There's nothing like a lawsuit to put a wet blanket on innovation. So the news that two leaders in metallocene catalyst research have settled their 5-year-old patent dispute is welcome.
Dow Chemical Co. and Exxon Chemical Co. settled their global patent tiff June 16. Details were sketchy, but the terms really are not that important.
The key is that now both companies can accelerate their efforts to license other suppliers to make metallocene resins. That should help boost supply, reduce cost, and expedite the use of metallocene materials in many new applications.
Suppliers have touted the tremendous potential of metallocene catalysts for nearly a decade. Using the catalysts, suppliers can take everyday materials like polyethylene and polypropylene and, with something akin to pinpoint accuracy, design materials with properties that are tailor-made for specific products.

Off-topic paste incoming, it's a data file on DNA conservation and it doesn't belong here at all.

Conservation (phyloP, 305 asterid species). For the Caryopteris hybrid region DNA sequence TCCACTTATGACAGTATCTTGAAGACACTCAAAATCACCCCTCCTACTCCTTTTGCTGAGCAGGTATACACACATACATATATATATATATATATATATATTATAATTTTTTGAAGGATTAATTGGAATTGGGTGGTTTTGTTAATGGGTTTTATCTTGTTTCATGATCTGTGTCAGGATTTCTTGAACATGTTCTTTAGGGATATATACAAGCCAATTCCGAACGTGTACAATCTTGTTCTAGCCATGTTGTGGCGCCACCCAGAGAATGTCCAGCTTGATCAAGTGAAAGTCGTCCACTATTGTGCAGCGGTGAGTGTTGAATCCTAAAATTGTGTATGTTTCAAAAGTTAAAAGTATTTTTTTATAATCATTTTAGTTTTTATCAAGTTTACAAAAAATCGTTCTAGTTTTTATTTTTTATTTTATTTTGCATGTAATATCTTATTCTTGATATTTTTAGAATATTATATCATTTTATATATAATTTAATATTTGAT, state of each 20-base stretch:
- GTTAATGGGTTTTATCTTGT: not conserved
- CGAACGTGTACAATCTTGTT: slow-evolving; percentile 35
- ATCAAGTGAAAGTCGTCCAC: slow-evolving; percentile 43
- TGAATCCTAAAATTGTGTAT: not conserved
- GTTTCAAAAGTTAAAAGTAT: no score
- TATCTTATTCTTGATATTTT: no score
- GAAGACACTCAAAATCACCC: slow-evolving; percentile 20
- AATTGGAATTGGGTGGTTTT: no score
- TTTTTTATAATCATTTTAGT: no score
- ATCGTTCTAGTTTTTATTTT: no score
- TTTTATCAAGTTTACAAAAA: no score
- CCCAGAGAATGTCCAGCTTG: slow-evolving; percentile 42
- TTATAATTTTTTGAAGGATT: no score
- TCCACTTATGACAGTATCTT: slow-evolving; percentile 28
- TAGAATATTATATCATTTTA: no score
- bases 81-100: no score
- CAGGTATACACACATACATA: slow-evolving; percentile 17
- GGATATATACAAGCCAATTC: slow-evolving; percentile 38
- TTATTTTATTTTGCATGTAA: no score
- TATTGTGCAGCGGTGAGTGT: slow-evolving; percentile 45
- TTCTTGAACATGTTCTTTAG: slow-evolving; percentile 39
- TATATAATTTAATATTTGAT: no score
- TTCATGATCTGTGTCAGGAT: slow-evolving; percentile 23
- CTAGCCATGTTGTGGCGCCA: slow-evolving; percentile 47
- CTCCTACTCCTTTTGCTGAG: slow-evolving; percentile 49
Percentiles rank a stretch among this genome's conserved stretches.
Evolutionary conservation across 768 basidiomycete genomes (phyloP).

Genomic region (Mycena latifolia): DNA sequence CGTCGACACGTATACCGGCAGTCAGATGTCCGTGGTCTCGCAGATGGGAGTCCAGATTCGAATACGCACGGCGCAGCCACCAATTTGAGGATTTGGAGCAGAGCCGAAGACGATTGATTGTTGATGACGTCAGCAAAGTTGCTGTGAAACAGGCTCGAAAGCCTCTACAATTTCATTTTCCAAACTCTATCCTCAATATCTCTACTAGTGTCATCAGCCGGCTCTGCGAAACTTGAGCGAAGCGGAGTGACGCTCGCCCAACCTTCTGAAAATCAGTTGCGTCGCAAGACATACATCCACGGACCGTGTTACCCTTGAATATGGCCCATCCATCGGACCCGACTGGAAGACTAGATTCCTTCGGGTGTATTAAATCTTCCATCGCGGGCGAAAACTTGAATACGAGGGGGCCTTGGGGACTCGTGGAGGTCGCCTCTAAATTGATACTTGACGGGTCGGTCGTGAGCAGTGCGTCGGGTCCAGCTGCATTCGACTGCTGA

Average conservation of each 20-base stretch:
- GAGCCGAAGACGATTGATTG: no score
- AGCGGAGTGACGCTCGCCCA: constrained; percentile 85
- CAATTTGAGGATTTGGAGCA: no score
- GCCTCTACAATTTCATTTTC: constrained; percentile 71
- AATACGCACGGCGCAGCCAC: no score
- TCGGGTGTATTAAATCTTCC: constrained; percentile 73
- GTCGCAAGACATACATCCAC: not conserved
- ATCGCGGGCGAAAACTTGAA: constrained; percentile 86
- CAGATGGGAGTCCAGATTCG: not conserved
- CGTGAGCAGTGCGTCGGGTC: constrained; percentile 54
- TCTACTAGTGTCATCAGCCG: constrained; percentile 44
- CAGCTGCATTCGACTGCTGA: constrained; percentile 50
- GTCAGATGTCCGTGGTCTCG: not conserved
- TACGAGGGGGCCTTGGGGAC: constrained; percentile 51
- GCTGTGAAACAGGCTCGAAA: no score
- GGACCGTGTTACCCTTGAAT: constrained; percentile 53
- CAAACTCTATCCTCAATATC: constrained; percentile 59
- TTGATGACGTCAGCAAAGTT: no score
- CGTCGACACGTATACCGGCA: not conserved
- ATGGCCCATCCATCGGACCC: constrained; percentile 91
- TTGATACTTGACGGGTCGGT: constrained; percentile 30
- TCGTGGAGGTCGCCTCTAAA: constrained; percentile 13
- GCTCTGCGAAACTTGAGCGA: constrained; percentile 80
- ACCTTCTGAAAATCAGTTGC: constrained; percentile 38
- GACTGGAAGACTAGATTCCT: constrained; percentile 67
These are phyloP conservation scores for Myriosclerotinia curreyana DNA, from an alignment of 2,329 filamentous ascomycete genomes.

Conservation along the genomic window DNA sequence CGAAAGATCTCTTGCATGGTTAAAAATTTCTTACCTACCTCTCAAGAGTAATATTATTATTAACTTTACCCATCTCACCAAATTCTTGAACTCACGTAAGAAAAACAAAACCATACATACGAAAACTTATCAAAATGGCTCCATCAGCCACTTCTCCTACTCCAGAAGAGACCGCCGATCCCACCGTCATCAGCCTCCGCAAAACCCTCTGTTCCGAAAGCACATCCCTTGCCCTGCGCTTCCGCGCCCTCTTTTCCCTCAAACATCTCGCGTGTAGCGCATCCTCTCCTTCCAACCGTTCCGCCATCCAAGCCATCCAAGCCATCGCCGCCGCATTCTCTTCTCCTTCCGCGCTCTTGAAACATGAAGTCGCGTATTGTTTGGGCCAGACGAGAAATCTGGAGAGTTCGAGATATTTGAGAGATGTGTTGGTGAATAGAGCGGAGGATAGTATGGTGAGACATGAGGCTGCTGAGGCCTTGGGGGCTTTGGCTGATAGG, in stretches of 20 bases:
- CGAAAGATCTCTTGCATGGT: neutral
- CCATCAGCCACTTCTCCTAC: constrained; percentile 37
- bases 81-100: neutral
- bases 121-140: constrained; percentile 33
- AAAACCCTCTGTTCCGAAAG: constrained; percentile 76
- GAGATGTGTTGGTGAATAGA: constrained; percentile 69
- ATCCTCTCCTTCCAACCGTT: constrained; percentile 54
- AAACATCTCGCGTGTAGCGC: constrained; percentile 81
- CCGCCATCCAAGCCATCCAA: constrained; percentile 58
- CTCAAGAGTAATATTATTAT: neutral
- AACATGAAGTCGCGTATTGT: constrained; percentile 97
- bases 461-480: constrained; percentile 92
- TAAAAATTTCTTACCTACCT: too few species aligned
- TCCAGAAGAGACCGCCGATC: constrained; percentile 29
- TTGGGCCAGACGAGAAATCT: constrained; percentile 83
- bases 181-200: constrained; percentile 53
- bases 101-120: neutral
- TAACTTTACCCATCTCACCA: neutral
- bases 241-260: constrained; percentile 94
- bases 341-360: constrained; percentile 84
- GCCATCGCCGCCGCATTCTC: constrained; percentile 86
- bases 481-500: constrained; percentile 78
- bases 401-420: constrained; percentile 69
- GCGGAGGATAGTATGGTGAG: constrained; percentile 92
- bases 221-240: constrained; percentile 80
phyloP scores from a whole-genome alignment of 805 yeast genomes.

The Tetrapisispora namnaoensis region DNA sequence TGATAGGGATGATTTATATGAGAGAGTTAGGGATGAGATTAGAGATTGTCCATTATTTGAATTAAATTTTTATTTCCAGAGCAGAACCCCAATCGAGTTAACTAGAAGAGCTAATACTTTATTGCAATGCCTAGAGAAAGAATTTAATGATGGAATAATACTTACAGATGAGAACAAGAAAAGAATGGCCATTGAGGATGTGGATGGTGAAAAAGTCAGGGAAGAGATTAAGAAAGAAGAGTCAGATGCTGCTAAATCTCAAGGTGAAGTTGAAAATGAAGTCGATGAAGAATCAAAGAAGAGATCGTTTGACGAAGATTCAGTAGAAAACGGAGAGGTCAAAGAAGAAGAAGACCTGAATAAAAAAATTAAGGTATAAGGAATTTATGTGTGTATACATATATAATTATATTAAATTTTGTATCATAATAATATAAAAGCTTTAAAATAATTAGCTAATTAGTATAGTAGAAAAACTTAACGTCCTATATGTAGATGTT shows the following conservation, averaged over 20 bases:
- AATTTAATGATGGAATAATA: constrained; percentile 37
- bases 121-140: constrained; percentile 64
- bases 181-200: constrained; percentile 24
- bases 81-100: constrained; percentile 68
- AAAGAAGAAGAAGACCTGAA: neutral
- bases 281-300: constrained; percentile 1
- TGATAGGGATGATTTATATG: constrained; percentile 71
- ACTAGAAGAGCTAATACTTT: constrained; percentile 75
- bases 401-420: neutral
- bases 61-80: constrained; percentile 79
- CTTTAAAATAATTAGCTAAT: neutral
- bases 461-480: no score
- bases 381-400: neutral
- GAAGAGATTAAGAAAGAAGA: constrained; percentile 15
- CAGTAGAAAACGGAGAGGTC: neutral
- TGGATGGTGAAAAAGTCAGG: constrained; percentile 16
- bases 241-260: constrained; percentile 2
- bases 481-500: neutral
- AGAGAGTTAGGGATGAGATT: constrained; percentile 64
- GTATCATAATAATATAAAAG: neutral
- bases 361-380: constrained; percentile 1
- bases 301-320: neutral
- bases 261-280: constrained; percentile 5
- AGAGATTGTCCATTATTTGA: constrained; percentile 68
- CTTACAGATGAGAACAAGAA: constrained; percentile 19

Metallocene researchers promised supertough film resins, elastomers capable of winning a share of the challenging cable insulation market, and polyolefins with clarity and performance properties similar to PVC.
But, because of the pending litigation, resin suppliers have been reluctant to license metallocene technology. With the lawsuits now settled, other suppliers will feel free to start making metallocene resins.
Expectations will be high. No doubt industry will fall short of the most ambitious projections. But that's irrelevant. What's important is that there's one less hurdle to metallocene materials. Processors had better be prepared for the consequences.
The smart ones, who anticipate how metallocenes will change their markets, surely will reap substantial rewards.